David Rothman asked the candidates their views on the proposed Brush Creek affordable housing proposal.

“I believe the project as proposed is difficult for us. The compatibility standards like use, size, scale and density are difficult,” said Cowherd. “And does the proposal really solve the need for low to middle income families?”

“I’ve had issues with the process and whether it really solves the problem,” said Ladoulis. “Affordable housing has to be solved in many different ways in many different places. People should live where they work and work where they live and the Brush Creek parcel is several miles from any of the jobs.”

“I’m very disappointed in the county process,” said Schmidt. “It is completely backward. We should have had a community review before it leapt into the LUR process. Most disappointing is the push for an early sale of the property to the developer. It is incomprehensible to me why they need to do that. I’d prefer a lease project.

The county calls the council disrespectful to the LUR process but I believe the county is being disrespectful to the voices at this end of the valley which have come out very strong with its concerns.”

“I’m against this as proposed,” said Smith. “It would be better if it was deed-restricted only.”

“I’m thinking it is too much at that spot,” said Haver. “Affordable housing should be spread out. All economic levels live amongst each other here and that’s important. We will eventually need parking outside of town and this property could really address that.”

“The developer came to the county with a proposal. So now, we need to keep him at the table and we all need to keep involved and keep working on this,” said Merck. “We need to help shape how this will work out.”

“Brush Creek provides housing we need in the future but what about a parking lot?” asked Ryan. “Parking is also a very real problem. I also see greater demand increasing from this in places like the fire department and the school. We need to look at the bigger picture and not just the bed space.”

“I share the process and density concerns and prefer affordable housing to be spread throughout the community,” added Petito.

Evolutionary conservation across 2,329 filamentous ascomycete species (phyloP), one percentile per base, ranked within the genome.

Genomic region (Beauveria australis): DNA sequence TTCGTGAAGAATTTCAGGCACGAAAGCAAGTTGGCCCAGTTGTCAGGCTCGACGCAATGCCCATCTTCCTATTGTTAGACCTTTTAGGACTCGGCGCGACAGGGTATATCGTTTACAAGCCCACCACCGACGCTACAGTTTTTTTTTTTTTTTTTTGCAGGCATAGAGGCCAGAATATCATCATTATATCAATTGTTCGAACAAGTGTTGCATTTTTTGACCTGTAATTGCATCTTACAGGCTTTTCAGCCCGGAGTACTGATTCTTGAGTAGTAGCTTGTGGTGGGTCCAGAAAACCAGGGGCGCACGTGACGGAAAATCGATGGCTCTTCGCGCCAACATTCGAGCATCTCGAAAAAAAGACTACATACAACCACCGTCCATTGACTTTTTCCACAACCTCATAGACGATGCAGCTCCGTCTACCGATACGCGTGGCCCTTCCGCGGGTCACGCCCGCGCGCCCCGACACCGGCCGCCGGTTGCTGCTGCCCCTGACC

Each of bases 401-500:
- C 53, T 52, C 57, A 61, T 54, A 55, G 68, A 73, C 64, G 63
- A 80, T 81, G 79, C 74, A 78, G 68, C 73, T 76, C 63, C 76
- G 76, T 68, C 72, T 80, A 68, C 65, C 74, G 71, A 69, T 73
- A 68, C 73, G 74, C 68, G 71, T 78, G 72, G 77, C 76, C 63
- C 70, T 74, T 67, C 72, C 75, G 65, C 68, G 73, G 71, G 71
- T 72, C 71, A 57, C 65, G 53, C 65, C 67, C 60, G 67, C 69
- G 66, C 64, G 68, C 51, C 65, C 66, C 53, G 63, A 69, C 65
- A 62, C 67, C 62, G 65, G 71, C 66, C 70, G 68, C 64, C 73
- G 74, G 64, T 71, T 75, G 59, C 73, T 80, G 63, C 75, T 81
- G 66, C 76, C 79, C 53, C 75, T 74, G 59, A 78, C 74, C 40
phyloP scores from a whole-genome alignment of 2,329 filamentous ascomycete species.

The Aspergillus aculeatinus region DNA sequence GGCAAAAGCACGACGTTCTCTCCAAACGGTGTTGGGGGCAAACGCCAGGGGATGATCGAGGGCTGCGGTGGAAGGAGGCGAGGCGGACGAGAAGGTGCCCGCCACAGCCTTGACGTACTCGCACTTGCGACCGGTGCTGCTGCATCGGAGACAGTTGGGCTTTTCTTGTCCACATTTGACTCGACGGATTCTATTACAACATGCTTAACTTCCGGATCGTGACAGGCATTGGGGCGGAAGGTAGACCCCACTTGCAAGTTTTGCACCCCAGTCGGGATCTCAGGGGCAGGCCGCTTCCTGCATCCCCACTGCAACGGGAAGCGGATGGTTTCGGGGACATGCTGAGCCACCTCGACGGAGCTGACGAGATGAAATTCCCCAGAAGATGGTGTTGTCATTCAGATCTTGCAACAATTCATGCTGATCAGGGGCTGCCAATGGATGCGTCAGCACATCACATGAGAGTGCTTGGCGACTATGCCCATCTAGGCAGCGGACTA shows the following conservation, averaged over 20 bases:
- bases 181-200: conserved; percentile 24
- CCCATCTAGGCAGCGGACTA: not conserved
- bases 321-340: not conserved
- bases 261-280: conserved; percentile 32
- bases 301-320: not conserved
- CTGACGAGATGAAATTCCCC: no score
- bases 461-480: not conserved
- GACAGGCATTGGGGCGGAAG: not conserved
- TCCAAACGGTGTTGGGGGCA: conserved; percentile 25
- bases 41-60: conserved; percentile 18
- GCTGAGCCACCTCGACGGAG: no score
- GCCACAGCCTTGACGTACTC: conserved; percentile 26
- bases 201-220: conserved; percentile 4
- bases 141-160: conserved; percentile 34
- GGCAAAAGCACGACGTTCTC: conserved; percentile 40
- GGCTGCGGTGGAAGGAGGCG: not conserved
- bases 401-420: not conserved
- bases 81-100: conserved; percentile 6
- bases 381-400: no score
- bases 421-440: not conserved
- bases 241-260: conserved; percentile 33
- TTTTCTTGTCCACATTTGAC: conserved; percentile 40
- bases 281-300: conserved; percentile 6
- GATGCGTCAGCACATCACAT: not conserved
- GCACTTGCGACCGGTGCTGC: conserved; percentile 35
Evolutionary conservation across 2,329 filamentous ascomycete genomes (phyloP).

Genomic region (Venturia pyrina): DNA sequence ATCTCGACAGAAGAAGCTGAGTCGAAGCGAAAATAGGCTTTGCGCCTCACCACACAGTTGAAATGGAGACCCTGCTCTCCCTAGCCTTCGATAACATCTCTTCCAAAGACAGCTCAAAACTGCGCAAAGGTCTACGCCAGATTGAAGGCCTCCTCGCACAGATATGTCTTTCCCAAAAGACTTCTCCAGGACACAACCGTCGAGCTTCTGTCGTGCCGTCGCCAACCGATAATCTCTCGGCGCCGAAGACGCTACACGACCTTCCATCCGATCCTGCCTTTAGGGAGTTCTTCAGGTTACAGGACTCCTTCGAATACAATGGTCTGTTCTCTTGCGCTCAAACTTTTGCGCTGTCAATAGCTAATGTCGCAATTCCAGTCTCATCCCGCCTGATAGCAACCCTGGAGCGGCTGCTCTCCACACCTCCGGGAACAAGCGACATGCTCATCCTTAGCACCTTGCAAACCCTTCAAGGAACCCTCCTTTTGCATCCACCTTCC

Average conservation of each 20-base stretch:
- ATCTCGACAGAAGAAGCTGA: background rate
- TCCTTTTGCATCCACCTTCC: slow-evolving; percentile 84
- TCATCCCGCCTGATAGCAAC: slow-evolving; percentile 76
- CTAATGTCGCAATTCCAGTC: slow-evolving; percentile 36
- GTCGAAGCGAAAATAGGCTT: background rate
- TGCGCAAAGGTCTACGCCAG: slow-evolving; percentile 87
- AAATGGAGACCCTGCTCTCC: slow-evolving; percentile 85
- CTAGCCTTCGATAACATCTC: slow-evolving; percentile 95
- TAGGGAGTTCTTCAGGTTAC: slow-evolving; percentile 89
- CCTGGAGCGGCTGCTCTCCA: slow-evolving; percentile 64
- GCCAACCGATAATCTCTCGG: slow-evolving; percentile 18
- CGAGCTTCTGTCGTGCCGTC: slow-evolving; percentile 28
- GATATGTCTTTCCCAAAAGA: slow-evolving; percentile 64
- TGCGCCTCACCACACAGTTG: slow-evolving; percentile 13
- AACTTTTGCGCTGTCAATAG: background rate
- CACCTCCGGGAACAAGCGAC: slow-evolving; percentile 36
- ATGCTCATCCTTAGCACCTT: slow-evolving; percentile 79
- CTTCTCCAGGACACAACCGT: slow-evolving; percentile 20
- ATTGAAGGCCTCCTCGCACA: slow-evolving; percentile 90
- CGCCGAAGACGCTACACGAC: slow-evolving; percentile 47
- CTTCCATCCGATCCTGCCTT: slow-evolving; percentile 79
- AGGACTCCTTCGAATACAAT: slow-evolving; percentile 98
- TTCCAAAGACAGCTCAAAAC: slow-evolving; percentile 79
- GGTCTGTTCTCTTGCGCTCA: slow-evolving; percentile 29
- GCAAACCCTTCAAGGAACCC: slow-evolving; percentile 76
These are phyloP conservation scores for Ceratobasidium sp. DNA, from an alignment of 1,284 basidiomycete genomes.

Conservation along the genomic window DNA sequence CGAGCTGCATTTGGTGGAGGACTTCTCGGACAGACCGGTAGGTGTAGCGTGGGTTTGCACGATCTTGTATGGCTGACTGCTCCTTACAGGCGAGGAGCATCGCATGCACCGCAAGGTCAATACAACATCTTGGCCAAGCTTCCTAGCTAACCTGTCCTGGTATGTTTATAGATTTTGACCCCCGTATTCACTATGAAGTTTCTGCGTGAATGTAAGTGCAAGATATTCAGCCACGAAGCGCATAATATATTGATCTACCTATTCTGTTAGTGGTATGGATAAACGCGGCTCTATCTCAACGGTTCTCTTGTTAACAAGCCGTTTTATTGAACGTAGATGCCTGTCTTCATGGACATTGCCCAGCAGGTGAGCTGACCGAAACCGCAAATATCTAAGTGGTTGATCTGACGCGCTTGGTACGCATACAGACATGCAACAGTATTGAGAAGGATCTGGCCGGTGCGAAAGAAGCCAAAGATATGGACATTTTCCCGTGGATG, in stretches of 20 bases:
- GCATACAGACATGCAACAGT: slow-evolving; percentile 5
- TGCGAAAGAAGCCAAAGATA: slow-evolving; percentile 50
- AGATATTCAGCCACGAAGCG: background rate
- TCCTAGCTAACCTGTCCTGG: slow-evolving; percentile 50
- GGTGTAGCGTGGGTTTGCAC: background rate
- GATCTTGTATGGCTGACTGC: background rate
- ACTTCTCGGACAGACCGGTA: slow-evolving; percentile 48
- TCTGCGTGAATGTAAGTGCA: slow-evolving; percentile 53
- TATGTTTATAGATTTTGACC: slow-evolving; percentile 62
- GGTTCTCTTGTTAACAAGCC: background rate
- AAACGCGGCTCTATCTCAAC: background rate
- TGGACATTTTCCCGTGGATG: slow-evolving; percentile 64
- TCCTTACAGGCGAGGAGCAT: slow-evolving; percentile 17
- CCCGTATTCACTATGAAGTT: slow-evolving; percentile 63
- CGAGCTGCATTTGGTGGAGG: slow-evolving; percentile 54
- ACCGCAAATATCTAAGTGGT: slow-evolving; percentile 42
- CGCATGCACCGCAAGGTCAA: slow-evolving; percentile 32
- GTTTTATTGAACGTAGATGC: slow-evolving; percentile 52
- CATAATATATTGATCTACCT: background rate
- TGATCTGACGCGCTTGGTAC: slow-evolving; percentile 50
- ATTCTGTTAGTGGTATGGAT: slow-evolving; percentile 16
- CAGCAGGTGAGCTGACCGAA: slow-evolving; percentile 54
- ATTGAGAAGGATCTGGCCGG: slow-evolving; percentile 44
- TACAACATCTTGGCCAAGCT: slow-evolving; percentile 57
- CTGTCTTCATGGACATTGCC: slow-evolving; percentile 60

“Housing could be better dispersed throughout the entire valley and it needs more ownership units,” said Lisa Merck. “I think the project is very dense but it could work if we all work together.”

“I went to the county Planning Commission meeting and Gatesco [the developer] did a nice presentation,” said Dujardin. “We need affordable housing but we don’t need it rammed down our throats by the county. There needs to be a path to ownership. That is crucial to me. The NIMBYs that are saying there will be a ghetto at Brush Creek need to look at the definition of classism.”

“The impacts could be out of this world,” said Bradley. “There are things like traffic and waste management concerns. Overall it is too big and not what we need.”

“This is too much in one little space,” said Machemehl. “I agree we need people to have the ability to purchase homes. People have a bigger commitment to the community when they purchase rather than rent.”

Roundabout thoughts

Former town planner John Hess asked the council candidates about their feelings on a roundabout at the entrance to town. No one was enthusiastic about the idea.

“I’m not convinced a roundabout is the answer at the entrance to town,” responded Cowherd. “I’m not sure it will work as planned, especially with stop signs farther up the street. Roundabouts work well for cars but this town is about pedestrians and bicycles. I think a turn lane coming into town to the school will alleviate many of the problems, especially with the school.”

“I’m not a big fan of roundabouts so I’m not sure that’s the answer,” agreed Machemehl. “The problem is mainly when people drop kids off or pick them up from school. I think, given the dollars it will cost, having someone directing traffic there at those times would be more efficient and cost effective.”

“It would be right in front of my house so I don’t have the greatest feeling about it in my front yard,” said Bradley. “I don’t think it would work the way the roads are set up and with the amount of pedestrian traffic there is at school times. The real issue is parents driving their kids to school in separate cars. That’s not serving anyone.”

“Personally, roundabouts seem un-American to me,” said Petito. “I don’t feel safe driving in them and that’s not good by a school. Maybe we spend that roundabout money on crossing guards.”

“I understand it eventually comes to a light or a roundabout is the thinking. I don’t think we’re there yet,” said Haver. “The turning ramp off the highway into the school is a good idea. We could set up that area as a school zone with flashing lights to slow traffic to 15 from 25 miles per hour during those busy times.”